i just want to recap forum activities on VFX Talk especially my thread about the Chinese VFX scene (Window into the Chinese VFX Scene) which caused a lot of turmoil but also attracted many interested readers since there was no real information available before this entry, at least it seems so. Especially in times where outsourcing is a ‘buzz’ word and many fear that their jobs in the West will be replaced with the ones in low labor countries like India or China.
If you have time please feel free to read through my really long blog entries to shed some light on the domestic scene here in China and also understand the obstacles to overcome if someone is willing to do their first steps in China. Until now i have seen many western setups failing and unless founders and operational executives have gone through rigorous management training in how to deal with Asian counterparts and how to cope with randomly and ever changing regulatory frameworks, failure is most likely.
OK, so now that i have got Nuke 5.2 and just finished my first comp, where i was using the 3D environment to displace a camera-mapped image to simulate footsteps of a guano, i must say that i really like Nuke’s channel architecture even though i think i am still much faster in Shake to these comps with a lot of separately rendered passes. Maybe because of the clarity of piping just in the mask layer for certain operations, which can be done of course in Nuke as well, but in the moment we rendered OpenEXR’s files it was sometimes confusing to choose the right control layer, you always have to switch back and forth to see what the actual layer was, whereas in Shake it was much faster to see which layer is used to restrict a certain operation. I think it is just a workflow thing and i have to get used to, BUT the rest i pretty much liked especially the 3D environment.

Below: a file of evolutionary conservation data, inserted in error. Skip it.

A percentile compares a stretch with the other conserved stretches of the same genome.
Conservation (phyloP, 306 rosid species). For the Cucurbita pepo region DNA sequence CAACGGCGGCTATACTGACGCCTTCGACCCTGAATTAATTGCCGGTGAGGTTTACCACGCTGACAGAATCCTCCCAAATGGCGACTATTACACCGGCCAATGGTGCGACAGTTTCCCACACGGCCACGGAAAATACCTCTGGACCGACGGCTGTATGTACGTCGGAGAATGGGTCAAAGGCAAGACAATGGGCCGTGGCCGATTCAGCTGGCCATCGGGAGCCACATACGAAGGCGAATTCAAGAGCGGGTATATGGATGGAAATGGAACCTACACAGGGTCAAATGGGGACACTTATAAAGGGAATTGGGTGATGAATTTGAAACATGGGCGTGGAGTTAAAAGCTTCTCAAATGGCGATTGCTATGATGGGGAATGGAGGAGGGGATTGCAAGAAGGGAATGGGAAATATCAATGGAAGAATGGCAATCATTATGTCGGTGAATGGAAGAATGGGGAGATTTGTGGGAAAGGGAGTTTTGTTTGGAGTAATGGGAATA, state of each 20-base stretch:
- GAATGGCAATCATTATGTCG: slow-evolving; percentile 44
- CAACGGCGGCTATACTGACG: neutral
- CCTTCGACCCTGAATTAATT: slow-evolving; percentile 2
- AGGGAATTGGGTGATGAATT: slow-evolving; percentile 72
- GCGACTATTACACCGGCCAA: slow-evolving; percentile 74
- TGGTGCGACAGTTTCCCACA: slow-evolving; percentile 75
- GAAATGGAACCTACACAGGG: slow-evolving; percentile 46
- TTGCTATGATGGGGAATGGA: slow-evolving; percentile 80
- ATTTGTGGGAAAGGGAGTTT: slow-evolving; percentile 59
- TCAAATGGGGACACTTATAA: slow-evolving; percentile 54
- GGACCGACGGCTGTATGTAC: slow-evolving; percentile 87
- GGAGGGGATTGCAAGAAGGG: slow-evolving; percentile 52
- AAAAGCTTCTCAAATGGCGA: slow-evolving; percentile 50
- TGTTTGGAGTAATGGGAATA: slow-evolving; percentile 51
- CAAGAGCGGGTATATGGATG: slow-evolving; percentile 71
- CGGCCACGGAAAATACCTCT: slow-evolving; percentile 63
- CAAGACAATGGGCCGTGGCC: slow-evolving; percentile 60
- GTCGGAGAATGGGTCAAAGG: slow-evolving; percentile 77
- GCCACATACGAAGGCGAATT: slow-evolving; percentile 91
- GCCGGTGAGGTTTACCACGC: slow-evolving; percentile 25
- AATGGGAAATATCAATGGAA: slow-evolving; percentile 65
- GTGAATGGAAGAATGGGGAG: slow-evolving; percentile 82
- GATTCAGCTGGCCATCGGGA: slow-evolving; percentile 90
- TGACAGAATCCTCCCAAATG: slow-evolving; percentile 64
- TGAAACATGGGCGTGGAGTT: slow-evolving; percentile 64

We will also soon open a NUKE course here at IDD (www.iddcg.cn) which i will teach besides my successful Shake course and also help Base FX (www.base-fx.com) to make a smooth transition from Shake to NUKE.
So here we go, what should i say: a cool loft in Chaoyang district, i am their VFX Supe and Lead Comper with another 120 !! folks, doing tests for Rainmaker, The Orphanage and others, pretty impressive what kind of transformation company XXX went through in the last year, nobody probably expected to see that kind of work from China, at least not from Chinese guys, BUT if their US clients are already afraid of loosing their core business to China than they must be on the right track to gain international recognition and i am somehow one of the reasons to give them a more competitive edge.
Here are screenshots from my tests i have done for Rainmaker:
1. original live plate 2. jaw removed 3. CG jaw (face) replacement
I did the jaw removal and comp in Shake, facial tracking with rough gemometry in PFTrack and the animation and fur was done by company XXX (Shave and a Haircut) in Maya.